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SPECIFIC PERFORMANCE — DEFENSES. — Where there are circumstances which will render the operation of a decree of specific performance harsh and inequitable the parties will be left to their remedy at law: Datz v. Phillips, 137 Pa. St. 203; 21 Am. St. Rep. 864, and note; Brown v. Pitcairn, 148 Pa. St. 387; 33 Am. St. Rep. 834, and note. To the same effect see Friend v. Lamb, 152 Pa. St. 529; 34 Am. St. Rep. 672, and note.
SPECIFIC PERFORMANCE-DAMAGES. -A court of equity may, in cases where the party is aot entitled to specific performance, grant relief by decreeing the repayment of the money expended on the faith of the contract: Green v. Drummond, 31 Md. 71; 1 Am. Rep. 14. Equity has jurisdiction to grant compensation in all cases of bills for specific performance, though denying the relief sought by the bill: Rider v. Gray, 10 Md. 282; 69 Am. Dec. 135, and noto.
(163 PENNSYLVANIA STATE, 423.) ATTORNEY AND CLIENT-PRIVILEGED COMMUNICATIONS. - Communications
by several persons who employ the same attoruey in the same business, made by them to such attorney in relation to such business, while priv. ileged as to their common adversary, are not privileged as between
themselves. ATTORNEY AND CLIENT_PRIVILEGED COMMUNICATIONS.-An attorney em.
ployed by the husband of one of three sisters equally interested in the subject matter of litigation is competent to testify in a subsequent contest between the sisters, involving the same matter, as to who were the partners he represented, and as to the declarations of the husband made during his lifetime, showing for whom he acted in employing the
attorney and managing the litigation. Wills--CONTEST-COMPROMISE.-No contestant of a will can compromiso
any thing beyond his personal interest in the contest, and is entitled to no more than his distributive share in a sum received by way of general
compromise. Wills—CONTEST—COMPROMISE–INTEREST.—One of three parties equally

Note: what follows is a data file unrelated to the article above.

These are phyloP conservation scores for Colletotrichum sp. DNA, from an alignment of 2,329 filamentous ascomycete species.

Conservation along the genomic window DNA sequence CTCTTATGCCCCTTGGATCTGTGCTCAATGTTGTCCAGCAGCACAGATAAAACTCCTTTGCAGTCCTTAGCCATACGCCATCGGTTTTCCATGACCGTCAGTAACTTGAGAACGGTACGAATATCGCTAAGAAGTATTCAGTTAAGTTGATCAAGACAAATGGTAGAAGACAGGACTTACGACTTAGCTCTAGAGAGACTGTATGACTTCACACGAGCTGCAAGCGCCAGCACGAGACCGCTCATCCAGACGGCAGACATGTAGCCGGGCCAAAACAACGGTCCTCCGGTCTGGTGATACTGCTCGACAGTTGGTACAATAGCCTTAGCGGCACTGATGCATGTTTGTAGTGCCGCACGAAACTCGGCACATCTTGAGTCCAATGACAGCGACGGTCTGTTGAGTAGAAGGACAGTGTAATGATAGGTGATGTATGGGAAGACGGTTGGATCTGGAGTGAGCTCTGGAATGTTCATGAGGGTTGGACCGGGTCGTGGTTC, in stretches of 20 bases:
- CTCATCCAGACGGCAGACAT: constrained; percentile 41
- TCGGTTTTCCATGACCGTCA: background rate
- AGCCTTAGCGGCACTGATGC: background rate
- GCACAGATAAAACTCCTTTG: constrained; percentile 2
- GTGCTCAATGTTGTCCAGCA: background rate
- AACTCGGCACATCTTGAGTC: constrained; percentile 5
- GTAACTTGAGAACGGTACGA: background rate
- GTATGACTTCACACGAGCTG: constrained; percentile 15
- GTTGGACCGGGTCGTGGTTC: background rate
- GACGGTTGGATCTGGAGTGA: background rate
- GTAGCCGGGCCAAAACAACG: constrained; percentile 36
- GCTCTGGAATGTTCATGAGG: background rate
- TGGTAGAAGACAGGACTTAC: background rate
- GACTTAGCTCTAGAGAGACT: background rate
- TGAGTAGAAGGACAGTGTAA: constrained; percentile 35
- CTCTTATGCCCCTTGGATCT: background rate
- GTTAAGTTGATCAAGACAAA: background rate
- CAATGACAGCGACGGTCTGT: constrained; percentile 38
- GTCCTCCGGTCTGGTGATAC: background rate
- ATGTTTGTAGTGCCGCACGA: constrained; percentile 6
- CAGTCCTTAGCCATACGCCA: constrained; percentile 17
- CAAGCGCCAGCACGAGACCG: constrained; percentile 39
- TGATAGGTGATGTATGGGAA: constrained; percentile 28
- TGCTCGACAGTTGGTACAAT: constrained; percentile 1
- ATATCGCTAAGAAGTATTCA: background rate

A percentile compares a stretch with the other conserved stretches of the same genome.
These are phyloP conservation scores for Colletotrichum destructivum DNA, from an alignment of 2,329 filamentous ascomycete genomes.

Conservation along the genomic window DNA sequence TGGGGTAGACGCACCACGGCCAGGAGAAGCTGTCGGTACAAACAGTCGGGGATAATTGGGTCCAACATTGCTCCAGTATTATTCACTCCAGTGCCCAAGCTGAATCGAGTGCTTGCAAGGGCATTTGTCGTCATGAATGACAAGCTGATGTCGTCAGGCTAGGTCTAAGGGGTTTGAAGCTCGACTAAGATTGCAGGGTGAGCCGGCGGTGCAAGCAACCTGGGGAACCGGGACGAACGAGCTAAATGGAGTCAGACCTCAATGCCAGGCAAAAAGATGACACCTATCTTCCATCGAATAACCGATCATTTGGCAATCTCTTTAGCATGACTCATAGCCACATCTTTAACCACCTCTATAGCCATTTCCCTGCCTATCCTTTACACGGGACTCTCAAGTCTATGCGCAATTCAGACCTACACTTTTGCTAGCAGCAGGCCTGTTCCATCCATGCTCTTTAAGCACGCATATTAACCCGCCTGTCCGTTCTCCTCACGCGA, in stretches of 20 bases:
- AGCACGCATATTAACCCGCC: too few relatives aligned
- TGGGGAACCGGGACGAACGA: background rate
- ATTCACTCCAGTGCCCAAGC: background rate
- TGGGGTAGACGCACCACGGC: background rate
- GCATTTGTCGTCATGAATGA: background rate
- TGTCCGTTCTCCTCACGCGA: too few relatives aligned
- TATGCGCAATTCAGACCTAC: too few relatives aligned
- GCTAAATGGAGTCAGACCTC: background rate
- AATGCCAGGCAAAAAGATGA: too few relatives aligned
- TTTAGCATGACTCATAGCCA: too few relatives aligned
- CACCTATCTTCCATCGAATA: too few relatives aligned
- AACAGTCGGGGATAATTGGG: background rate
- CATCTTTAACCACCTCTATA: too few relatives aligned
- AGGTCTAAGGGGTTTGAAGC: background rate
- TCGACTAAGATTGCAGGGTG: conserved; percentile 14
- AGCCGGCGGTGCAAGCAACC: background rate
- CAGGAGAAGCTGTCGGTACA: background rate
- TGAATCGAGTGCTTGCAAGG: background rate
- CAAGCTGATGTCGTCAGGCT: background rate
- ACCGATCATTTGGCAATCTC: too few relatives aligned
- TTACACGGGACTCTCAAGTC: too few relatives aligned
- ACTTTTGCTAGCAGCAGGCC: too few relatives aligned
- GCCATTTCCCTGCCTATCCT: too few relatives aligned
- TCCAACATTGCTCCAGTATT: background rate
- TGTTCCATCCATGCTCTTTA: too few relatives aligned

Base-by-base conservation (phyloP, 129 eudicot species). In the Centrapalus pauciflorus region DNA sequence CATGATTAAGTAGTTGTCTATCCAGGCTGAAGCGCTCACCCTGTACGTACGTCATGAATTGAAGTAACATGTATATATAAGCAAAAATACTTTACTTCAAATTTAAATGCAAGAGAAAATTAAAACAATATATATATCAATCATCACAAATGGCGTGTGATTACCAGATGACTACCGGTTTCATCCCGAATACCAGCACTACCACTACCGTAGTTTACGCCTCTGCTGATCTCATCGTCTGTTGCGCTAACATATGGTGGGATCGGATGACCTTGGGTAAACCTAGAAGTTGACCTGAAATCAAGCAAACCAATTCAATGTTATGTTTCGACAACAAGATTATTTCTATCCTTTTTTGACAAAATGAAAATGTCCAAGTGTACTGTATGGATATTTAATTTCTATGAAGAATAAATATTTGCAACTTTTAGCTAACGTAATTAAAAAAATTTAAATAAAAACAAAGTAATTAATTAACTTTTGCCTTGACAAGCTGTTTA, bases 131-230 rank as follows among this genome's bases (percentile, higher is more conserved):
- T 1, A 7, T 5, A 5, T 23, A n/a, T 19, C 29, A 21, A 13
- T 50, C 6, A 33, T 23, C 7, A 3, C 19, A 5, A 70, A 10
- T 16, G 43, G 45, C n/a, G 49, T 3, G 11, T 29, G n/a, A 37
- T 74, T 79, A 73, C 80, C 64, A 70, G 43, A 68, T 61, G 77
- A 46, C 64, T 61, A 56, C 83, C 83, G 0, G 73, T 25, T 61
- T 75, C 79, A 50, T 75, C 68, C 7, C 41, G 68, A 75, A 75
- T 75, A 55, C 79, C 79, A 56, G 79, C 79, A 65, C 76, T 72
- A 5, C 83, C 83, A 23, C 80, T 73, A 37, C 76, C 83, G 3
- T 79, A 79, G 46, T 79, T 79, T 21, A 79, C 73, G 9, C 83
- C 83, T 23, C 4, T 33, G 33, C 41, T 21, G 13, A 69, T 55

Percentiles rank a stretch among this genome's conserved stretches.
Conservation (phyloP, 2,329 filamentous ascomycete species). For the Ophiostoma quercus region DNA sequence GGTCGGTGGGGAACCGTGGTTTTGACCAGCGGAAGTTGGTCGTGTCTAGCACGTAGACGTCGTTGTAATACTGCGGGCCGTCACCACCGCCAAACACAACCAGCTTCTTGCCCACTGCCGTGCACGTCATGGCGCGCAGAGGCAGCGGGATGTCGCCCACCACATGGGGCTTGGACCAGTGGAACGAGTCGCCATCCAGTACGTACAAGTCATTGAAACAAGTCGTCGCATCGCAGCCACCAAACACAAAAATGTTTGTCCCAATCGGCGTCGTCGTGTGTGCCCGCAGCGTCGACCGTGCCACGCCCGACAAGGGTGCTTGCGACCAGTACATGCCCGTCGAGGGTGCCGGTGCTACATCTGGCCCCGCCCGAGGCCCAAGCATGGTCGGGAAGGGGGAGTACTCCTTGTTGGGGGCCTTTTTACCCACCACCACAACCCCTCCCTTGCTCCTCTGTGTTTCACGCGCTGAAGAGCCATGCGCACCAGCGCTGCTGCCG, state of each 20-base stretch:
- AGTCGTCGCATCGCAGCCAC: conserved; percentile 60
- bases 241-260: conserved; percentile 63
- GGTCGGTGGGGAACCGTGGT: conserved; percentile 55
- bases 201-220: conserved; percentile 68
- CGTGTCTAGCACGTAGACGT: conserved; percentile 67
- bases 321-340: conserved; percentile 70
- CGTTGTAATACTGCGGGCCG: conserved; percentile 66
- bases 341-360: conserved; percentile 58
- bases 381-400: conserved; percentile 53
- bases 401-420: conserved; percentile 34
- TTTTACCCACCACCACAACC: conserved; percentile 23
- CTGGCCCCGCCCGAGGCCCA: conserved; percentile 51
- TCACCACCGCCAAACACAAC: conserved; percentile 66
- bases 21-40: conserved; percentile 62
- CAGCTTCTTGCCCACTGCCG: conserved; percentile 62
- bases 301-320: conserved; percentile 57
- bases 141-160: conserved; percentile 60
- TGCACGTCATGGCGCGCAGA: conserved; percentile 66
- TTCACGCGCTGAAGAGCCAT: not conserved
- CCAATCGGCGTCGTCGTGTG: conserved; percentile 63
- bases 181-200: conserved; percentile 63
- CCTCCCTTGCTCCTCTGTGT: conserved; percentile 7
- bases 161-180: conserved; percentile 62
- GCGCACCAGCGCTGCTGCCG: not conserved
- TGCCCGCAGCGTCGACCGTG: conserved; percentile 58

interested in the contest of a will, but made a party defoudant, is presumed, in case of a compromise, to be entitled to an equal share with the other parties, and the burden of proof is on them to show a release of interest sufficient to rebut such presumption. M. C. L. Kline and J. Rupp, for the appellant. J. S. Biery, T. B. Metzger, and R. J. Butz, for the appellee.
430 WILLIAMS, J. The facts to be considered in the determination of this appeal appear in the auditor's report, which was concurred in and confirmed by the orphans' court.
From this report we learn that George Probst died testate in February, 1885, leaving a large estate. He left three half sisters to survive him, Christiana Knauss, Catharine Seip, and Lydia Probst. By his will he gave his estate to certain of his collateral relatives, excluding his half sisters and other relatives from any share whatever therein.
Those who had been excluded, or some of them, determined to contest the validity of the will; and for these Nathan Seip, the husband of Catharine, appears to have acted as agent. He consulted with and retained counsel, and took general charge of the preparation and conduct of the proceedings. An issue devisavit vel non was framed in which Mrs. Knauss and Mrs. Seip were named as plaintiffs, and in which Lydia Probst was named as one of the defendants. This was upon the list for trial, and in a position to be reached in a few days, when it was settled upon the payment of ten thousand dollars to the attorneys for the contestants.
The question now raised is, To whom did the money paid by the proponent belong? Lydia Probst alleges that she was entitled to share with her sisters in it, and they now claim the whole. This controversy was referred to an audio tor, who sustained the contention of the accountant, that Lydia Probst was not entitled to share in the money obtained by the settlement.
It should be remembered that the three sisters stood in the same position. They had certain rights under the intestate laws that the will denied. If the estate of George Probst was to be distributed under his will they were all alike excluded. If the will was set aside they would be admitted on exactly the same terms regardless of their apparent position on the record as parties to the issue, and of their contribution to the expenses of the contest. But the auditor and the court below held that the right of Lydia Probst to a share with her sisters depended 431 on the answers to two questions: 1. Was she